Wednesday, January 14, 2009

One of These People Doesn't Belong

I'm on the selection committee for an organization which honors Bay Area folks who give of themselves in extraordinary ways. It's a local offshoot of a national program, and I was put in charge of it when The Chronicle brought it on-board about five years ago. It is the only thing from my days at The Chronicle that I remain involved in, although my involvement now is minimal, at best.

Every couple of months, we get together and read through nomination forms submitted by people who know these "saints." Generally speaking, "saints" is a pretty good descriptor of these nominees. They help the homeless, underserved communities, foster kids, at-risk youth, the ill, the dying, and so on. If they are not outright volunteers, they are poorly paid and overworked employees of non-profit organizations. Like I said, they are saints.

Last night was the annual awards ceremony, when we have all 52 weekly winners come together for a brief program and reception. Each week, they're recognized on CBS5-TV, KCBS-AM and The Chronicle. This annual gig is their public "recognition."

I've always worked the door at the event. I'm not much for chit-chatting to begin with, so this gives me something worthwhile to do without standing in a corner talking only to the people I know. I get to congratulate people I've "met" through the selection process or through one of the media outlets.

And I get to feel like a useless human being. And I get to feel that way even more nowadays than when I was with The Chronicle, where I could at least say I was in some way responsible for the awards existing here. The thing is, though, I felt just nearly as useless back then.

In the face of meeting all these extraordinary people, I realize how I do...nothing. I do nothing for the greater good. Okay, maybe the more exact term is "close to nothing." Which still makes me feel completely and utterly unworthy to be around all of these honorees.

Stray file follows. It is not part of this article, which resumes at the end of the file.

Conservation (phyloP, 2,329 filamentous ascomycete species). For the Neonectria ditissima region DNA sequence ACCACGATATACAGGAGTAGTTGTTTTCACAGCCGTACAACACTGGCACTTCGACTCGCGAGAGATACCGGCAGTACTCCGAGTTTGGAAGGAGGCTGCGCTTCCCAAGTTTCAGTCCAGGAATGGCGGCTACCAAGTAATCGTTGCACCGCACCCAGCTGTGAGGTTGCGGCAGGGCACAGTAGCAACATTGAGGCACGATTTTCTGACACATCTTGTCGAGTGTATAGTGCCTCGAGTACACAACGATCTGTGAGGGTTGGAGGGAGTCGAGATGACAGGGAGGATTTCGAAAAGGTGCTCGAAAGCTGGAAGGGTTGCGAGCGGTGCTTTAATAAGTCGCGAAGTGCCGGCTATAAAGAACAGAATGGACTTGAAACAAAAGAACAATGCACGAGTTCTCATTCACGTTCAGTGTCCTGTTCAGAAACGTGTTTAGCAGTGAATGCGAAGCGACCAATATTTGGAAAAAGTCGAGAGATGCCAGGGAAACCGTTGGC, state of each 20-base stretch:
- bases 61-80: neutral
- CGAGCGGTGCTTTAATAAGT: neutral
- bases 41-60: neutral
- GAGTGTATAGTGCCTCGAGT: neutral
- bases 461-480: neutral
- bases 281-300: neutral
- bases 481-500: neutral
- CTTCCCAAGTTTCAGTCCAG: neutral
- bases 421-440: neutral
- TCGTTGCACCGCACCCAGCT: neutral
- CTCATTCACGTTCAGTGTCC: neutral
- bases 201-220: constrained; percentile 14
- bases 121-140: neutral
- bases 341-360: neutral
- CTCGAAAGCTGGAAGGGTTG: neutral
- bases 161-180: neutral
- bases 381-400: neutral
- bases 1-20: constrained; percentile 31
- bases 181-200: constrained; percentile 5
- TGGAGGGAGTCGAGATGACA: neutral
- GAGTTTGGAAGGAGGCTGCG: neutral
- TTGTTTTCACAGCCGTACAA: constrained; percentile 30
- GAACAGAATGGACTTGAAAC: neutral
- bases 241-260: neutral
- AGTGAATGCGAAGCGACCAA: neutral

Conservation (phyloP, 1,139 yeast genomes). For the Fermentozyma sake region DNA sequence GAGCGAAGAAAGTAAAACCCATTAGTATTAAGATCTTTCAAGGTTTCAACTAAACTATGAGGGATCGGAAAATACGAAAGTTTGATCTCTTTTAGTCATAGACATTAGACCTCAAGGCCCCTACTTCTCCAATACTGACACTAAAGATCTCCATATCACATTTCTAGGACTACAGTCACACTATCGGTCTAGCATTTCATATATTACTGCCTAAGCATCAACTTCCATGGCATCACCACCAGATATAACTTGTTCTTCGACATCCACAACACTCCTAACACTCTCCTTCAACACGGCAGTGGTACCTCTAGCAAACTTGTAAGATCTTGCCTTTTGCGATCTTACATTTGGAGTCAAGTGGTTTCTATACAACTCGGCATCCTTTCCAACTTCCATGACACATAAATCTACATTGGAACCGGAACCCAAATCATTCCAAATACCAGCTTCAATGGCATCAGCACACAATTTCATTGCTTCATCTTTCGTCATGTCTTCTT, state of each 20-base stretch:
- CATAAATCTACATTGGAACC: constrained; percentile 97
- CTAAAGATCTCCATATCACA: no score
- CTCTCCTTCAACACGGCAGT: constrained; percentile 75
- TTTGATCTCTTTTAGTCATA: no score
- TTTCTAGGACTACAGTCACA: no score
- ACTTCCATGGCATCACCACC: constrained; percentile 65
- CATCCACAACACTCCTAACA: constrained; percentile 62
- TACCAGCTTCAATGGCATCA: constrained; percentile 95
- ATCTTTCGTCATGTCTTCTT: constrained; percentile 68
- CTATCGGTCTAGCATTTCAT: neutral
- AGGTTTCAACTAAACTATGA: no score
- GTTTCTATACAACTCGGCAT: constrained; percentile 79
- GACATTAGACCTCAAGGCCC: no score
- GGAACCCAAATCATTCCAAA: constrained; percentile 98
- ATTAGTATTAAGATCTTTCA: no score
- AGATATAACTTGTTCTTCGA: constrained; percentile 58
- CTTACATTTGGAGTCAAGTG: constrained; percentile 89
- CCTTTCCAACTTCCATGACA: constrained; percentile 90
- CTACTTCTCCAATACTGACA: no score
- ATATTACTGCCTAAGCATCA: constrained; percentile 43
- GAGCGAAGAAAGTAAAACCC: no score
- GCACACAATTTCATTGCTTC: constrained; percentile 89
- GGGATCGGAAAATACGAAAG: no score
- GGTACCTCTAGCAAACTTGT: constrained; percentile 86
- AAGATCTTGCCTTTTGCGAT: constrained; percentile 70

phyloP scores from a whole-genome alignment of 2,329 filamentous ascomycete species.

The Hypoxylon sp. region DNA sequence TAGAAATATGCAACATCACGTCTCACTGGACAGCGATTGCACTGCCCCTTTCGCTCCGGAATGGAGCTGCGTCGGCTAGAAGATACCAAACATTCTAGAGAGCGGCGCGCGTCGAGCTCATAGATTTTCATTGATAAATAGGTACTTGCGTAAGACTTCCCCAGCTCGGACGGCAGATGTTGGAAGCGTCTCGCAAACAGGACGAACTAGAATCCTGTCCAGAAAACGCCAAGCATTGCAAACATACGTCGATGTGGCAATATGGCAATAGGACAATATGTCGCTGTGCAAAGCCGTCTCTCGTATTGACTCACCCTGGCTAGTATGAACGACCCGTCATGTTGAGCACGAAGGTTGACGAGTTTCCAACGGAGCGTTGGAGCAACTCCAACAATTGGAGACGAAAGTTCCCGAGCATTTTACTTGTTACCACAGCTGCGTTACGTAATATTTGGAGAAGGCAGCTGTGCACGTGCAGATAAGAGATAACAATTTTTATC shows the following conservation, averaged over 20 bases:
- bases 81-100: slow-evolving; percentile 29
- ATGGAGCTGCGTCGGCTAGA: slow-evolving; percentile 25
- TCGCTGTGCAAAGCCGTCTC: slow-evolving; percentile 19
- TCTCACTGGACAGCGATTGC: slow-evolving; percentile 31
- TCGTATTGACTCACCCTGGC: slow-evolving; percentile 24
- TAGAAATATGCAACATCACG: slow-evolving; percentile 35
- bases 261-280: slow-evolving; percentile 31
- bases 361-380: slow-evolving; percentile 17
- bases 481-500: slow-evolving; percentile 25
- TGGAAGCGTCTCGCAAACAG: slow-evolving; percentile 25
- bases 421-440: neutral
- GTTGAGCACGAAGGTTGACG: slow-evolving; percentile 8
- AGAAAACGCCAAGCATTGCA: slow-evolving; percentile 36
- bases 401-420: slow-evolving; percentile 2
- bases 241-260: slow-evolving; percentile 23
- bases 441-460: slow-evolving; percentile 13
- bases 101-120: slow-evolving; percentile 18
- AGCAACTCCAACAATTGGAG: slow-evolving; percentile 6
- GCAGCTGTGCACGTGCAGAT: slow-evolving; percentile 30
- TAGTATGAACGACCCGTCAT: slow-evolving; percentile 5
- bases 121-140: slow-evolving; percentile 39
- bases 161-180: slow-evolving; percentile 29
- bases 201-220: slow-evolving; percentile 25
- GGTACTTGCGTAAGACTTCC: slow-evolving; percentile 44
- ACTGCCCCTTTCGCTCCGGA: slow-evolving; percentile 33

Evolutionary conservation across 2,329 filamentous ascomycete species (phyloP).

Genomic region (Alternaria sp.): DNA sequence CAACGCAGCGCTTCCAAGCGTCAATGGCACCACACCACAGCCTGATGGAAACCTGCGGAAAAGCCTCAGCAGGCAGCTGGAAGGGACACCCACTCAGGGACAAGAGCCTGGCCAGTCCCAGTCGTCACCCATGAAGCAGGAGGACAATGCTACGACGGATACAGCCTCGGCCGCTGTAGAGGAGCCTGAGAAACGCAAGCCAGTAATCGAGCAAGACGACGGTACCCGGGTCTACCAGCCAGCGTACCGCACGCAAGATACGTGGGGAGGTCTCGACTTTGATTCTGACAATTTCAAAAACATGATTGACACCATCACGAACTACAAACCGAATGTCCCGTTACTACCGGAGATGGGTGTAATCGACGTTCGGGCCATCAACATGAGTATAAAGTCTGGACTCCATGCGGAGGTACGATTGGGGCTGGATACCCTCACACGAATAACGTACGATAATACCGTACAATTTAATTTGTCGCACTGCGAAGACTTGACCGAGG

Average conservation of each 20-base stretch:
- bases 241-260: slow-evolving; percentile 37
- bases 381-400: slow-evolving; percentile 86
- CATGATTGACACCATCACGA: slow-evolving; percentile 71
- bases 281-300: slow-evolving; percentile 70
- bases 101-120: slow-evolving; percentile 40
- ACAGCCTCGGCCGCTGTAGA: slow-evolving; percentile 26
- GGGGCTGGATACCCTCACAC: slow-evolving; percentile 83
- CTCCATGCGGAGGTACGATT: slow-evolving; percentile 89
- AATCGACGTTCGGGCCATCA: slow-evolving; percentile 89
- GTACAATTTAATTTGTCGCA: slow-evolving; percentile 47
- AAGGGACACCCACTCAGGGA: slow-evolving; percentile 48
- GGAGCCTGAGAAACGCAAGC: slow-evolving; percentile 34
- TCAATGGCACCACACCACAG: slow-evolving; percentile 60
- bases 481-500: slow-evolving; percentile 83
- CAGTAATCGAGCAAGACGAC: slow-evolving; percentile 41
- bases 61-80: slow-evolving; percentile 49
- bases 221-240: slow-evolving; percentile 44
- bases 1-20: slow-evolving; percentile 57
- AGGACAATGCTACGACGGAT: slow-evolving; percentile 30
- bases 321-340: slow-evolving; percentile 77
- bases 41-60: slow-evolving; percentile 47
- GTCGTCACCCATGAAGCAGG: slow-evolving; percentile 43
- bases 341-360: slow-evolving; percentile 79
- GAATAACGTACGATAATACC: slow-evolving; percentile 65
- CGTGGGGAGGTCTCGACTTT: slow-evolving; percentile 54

It's late in January -- we are nearly pass the midway mark, aren't we? -- to be making a resolution, but I'm going to do it anyway. I resolve to feel less unworthy next year by making a difference in 2009. A difference that goes beyond my own church and my kids' school and my kids' Girl Scout troop and Cub Scout den.

I guess it's never too late for that kind of resolution.

6 comments:

the mama bird diaries said...

You are worthy! You are making a difference! And of course, all of us can always do more. I could do a lot more! Thanks for the inspiration.

terminalambivalence said...

Ooo! Me, too! Steve and I were just discussing this very thing last night. But what? How? And can I take my kids?

Anglophile Football Fanatic said...

Good for you. I wish I did more - but I feel like I am such a slacker.

D... said...

Don't underestimate what you do. I am reminded of a quote: To the world you may be one person. But, to one person, you may be the world. You make a difference. Truly.

I like your resolution. But, I want you to remember that you aren't even close to doing "close to nothing" for the greater good.

Lori said...

I'm with you on this, I too feel that i should be helping those less fortunate than I. But, so far the guilt hasn't been enough to overcome the reality that handling homework, scouts, sports, household responsibilities, exercising, and all the other stuff that NEEDS to be done in the normal course of our days, is just about all I can handle without loosing my mind. If i put one more thing on my plate, I'll be useless.

Janet said...

Hmmm. "my own church and my kids' school and my kids' Girl Scout troop and Cub Scout den."
Seems to me you're already making a big difference. So many parents don't lift a finger on behalf of their kids' activities, and they aren't out helping the homeless either. They're on the golf course or playing tennis or drinking away the afternoon. Don't sell yourself short.

Rides to Heaven on a Gyroscope

A couple of months ago, I saw a client I hadn't seen for a number of months. Like more than a dozen people have in the recent past, she ...